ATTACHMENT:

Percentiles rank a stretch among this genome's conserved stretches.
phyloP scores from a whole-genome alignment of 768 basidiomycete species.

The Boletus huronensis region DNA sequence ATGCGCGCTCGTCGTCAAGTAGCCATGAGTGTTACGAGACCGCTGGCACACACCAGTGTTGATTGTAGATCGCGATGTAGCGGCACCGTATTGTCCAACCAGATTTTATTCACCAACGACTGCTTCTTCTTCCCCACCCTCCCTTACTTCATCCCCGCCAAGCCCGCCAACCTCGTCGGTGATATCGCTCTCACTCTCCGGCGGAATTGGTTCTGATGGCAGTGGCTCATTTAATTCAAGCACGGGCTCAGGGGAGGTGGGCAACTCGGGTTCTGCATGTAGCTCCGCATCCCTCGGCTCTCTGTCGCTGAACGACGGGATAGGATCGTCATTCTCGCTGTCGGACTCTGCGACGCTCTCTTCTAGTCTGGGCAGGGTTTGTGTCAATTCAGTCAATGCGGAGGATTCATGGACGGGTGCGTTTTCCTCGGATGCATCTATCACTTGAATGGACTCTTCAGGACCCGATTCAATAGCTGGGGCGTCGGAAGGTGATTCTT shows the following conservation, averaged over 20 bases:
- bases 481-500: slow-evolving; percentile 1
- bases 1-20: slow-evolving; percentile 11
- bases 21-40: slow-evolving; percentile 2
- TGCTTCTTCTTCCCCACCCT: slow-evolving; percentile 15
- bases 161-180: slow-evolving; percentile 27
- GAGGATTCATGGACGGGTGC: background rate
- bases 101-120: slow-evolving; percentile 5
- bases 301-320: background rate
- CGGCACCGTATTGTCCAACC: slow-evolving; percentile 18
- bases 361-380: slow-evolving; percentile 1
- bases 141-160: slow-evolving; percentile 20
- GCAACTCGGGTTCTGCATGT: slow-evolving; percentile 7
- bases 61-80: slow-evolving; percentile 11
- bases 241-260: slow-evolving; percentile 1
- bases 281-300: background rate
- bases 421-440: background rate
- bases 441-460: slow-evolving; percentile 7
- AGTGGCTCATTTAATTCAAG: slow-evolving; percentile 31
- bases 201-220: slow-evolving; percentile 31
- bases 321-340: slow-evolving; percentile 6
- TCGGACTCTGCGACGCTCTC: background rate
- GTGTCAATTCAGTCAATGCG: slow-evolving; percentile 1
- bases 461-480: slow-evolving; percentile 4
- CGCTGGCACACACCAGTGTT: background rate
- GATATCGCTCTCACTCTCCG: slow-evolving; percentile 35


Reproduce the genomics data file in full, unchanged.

Percentiles rank a stretch among this genome's conserved stretches.
phyloP scores from a whole-genome alignment of 768 basidiomycete species.

The Boletus huronensis region DNA sequence ATGCGCGCTCGTCGTCAAGTAGCCATGAGTGTTACGAGACCGCTGGCACACACCAGTGTTGATTGTAGATCGCGATGTAGCGGCACCGTATTGTCCAACCAGATTTTATTCACCAACGACTGCTTCTTCTTCCCCACCCTCCCTTACTTCATCCCCGCCAAGCCCGCCAACCTCGTCGGTGATATCGCTCTCACTCTCCGGCGGAATTGGTTCTGATGGCAGTGGCTCATTTAATTCAAGCACGGGCTCAGGGGAGGTGGGCAACTCGGGTTCTGCATGTAGCTCCGCATCCCTCGGCTCTCTGTCGCTGAACGACGGGATAGGATCGTCATTCTCGCTGTCGGACTCTGCGACGCTCTCTTCTAGTCTGGGCAGGGTTTGTGTCAATTCAGTCAATGCGGAGGATTCATGGACGGGTGCGTTTTCCTCGGATGCATCTATCACTTGAATGGACTCTTCAGGACCCGATTCAATAGCTGGGGCGTCGGAAGGTGATTCTT shows the following conservation, averaged over 20 bases:
- bases 481-500: slow-evolving; percentile 1
- bases 1-20: slow-evolving; percentile 11
- bases 21-40: slow-evolving; percentile 2
- TGCTTCTTCTTCCCCACCCT: slow-evolving; percentile 15
- bases 161-180: slow-evolving; percentile 27
- GAGGATTCATGGACGGGTGC: background rate
- bases 101-120: slow-evolving; percentile 5
- bases 301-320: background rate
- CGGCACCGTATTGTCCAACC: slow-evolving; percentile 18
- bases 361-380: slow-evolving; percentile 1
- bases 141-160: slow-evolving; percentile 20
- GCAACTCGGGTTCTGCATGT: slow-evolving; percentile 7
- bases 61-80: slow-evolving; percentile 11
- bases 241-260: slow-evolving; percentile 1
- bases 281-300: background rate
- bases 421-440: background rate
- bases 441-460: slow-evolving; percentile 7
- AGTGGCTCATTTAATTCAAG: slow-evolving; percentile 31
- bases 201-220: slow-evolving; percentile 31
- bases 321-340: slow-evolving; percentile 6
- TCGGACTCTGCGACGCTCTC: background rate
- GTGTCAATTCAGTCAATGCG: slow-evolving; percentile 1
- bases 461-480: slow-evolving; percentile 4
- CGCTGGCACACACCAGTGTT: background rate
- GATATCGCTCTCACTCTCCG: slow-evolving; percentile 35